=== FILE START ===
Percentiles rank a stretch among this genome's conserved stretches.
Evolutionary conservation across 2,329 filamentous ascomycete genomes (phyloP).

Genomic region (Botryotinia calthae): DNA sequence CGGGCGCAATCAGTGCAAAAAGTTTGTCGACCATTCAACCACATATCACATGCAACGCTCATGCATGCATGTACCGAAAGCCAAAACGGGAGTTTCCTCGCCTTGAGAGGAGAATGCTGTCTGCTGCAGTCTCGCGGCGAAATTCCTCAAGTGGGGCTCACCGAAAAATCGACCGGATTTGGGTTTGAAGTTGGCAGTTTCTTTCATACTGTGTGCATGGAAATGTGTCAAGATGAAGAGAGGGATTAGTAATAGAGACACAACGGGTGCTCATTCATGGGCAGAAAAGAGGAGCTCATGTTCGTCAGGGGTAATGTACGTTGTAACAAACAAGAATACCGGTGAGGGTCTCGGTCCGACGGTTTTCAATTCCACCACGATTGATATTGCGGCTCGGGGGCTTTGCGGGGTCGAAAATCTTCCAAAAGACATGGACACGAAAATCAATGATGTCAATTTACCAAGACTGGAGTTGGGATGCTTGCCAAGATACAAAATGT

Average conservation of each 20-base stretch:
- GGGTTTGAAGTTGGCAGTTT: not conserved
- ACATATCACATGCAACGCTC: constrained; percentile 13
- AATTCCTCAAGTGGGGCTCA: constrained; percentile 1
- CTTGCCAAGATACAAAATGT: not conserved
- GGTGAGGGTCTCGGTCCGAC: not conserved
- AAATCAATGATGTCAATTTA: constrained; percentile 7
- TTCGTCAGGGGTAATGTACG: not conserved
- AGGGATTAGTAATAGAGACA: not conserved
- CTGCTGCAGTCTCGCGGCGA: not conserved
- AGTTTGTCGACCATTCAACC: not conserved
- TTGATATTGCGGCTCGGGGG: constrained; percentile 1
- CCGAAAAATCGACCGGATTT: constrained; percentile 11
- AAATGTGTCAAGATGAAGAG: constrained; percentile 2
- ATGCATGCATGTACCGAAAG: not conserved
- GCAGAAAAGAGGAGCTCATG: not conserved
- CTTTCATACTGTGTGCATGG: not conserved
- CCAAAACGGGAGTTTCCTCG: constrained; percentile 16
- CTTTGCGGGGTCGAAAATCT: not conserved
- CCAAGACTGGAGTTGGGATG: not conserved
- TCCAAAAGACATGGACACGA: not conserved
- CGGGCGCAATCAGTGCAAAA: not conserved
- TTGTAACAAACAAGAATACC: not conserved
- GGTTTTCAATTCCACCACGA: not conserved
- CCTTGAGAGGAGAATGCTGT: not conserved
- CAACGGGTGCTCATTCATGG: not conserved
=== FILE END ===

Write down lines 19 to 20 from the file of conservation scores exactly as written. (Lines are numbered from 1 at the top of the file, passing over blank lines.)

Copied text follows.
- GCAGAAAAGAGGAGCTCATG: not conserved
- CTTTCATACTGTGTGCATGG: not conserved